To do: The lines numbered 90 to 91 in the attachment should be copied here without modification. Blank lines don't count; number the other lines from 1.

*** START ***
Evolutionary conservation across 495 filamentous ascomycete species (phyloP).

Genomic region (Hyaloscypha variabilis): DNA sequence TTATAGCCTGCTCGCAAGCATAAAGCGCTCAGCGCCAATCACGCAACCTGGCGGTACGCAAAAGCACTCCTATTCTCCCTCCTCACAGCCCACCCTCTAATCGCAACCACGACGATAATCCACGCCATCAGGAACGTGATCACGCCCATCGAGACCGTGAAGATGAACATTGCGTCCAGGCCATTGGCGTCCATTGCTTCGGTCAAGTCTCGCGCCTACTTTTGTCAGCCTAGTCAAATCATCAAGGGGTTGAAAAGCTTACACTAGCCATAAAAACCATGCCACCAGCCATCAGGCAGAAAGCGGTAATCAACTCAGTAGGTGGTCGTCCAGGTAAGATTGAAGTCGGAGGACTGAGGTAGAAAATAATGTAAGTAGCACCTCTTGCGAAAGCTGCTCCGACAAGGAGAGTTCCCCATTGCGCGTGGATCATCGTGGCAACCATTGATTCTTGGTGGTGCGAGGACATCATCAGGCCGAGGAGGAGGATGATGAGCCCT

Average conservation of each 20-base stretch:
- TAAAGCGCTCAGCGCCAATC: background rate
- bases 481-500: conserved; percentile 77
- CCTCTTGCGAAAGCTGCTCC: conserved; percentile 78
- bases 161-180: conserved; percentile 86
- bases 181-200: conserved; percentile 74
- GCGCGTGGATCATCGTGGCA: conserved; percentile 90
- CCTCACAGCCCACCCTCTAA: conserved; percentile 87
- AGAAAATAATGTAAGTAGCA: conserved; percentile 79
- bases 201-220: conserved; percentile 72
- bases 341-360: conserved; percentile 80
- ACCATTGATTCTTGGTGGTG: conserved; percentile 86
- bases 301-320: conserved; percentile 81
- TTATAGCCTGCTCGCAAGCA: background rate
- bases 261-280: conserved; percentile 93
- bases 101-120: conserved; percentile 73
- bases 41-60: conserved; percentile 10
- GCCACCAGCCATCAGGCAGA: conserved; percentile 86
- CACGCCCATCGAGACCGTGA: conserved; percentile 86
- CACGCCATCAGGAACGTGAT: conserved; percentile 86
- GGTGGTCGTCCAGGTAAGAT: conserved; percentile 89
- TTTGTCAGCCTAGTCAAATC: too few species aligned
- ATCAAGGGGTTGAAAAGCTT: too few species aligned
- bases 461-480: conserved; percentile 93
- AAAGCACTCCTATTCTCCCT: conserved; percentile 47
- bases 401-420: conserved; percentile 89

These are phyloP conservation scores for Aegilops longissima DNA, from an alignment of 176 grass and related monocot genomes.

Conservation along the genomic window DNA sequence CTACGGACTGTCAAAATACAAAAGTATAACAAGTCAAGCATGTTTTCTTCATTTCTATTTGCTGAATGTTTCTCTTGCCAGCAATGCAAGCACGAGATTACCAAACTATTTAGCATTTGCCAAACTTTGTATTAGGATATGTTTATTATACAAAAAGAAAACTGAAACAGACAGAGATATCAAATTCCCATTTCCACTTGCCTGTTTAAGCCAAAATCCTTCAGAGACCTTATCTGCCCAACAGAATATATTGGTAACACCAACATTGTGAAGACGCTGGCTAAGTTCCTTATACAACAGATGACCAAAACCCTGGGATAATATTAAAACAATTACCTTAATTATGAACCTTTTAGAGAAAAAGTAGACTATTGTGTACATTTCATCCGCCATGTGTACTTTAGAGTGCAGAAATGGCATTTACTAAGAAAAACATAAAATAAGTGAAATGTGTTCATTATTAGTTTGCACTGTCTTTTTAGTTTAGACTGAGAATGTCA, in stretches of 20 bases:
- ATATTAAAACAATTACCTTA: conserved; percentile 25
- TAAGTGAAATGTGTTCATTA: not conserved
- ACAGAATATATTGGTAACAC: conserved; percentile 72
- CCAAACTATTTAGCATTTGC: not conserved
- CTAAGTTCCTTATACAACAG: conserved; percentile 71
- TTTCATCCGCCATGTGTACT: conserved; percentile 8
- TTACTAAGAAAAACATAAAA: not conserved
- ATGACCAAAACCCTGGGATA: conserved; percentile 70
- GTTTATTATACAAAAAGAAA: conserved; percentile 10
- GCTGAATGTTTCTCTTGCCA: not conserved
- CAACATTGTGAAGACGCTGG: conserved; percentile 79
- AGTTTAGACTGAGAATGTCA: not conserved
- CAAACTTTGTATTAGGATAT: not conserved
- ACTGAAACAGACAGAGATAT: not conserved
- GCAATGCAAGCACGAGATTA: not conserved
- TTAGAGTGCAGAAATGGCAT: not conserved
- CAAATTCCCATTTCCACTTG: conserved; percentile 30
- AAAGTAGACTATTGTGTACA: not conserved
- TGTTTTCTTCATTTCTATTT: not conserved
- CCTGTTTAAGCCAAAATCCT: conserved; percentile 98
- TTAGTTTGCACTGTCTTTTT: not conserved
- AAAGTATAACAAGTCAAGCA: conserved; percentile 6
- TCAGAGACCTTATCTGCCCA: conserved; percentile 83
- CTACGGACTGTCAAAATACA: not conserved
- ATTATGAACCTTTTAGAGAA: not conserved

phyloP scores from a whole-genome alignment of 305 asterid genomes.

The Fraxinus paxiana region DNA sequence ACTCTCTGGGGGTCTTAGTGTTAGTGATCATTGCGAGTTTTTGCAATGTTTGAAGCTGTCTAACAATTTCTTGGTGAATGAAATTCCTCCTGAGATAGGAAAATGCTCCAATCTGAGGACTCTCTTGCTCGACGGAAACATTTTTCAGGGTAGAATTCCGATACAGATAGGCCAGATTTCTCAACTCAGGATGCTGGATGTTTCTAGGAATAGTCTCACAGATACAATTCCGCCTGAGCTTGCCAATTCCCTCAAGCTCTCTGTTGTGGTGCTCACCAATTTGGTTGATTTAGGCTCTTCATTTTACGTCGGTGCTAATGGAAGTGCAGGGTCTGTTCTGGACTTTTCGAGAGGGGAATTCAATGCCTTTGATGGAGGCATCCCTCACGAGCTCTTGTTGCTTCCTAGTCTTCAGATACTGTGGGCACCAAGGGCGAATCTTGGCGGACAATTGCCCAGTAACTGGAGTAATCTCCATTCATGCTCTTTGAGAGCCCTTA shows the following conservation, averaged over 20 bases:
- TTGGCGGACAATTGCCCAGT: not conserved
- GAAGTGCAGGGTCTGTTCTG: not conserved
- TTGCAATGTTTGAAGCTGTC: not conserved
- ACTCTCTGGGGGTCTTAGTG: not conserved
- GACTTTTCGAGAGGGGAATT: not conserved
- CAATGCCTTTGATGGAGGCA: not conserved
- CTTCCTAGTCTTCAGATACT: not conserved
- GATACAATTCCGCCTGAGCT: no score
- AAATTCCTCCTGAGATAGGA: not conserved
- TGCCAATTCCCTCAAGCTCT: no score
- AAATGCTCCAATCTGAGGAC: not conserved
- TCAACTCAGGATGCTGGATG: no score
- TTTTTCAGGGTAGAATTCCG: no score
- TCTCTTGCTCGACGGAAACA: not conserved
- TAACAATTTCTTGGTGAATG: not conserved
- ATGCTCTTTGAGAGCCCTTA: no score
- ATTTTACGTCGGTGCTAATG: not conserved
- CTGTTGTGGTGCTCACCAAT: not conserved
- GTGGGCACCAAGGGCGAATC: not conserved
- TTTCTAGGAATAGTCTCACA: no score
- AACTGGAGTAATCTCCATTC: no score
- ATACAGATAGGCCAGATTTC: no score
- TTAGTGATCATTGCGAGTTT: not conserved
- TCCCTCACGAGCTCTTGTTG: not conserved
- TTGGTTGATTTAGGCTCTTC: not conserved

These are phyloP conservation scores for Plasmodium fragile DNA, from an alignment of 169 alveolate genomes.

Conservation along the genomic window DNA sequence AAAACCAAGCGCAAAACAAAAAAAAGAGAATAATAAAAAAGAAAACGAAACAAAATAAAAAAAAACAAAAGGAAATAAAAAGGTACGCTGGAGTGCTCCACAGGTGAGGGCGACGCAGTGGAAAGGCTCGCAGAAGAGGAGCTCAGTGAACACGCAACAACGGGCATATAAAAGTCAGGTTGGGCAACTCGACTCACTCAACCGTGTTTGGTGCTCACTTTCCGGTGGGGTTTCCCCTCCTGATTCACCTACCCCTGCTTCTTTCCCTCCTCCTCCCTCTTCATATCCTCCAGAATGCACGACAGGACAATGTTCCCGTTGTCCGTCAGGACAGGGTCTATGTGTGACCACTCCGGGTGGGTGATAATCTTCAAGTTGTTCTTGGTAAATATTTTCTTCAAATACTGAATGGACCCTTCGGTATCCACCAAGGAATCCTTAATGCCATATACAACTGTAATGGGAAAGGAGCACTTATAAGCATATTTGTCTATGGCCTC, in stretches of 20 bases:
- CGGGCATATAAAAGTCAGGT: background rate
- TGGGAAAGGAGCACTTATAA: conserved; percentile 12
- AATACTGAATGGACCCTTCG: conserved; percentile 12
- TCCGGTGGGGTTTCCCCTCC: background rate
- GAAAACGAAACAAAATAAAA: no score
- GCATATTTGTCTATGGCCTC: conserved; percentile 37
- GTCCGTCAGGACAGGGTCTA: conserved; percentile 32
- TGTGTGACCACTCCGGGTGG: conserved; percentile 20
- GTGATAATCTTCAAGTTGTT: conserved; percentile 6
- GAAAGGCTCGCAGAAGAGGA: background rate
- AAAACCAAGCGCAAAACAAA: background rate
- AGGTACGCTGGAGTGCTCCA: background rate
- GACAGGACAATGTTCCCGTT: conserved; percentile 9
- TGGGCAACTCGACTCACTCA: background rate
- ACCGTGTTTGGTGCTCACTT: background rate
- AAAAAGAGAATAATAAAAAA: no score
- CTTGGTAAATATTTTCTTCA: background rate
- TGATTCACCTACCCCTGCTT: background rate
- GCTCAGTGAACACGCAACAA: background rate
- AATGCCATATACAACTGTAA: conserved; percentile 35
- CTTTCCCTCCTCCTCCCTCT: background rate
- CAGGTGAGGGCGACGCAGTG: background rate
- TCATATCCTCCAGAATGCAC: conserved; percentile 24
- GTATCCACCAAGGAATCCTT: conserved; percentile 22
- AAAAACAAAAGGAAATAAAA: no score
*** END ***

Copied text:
- GCATATTTGTCTATGGCCTC: conserved; percentile 37
- GTCCGTCAGGACAGGGTCTA: conserved; percentile 32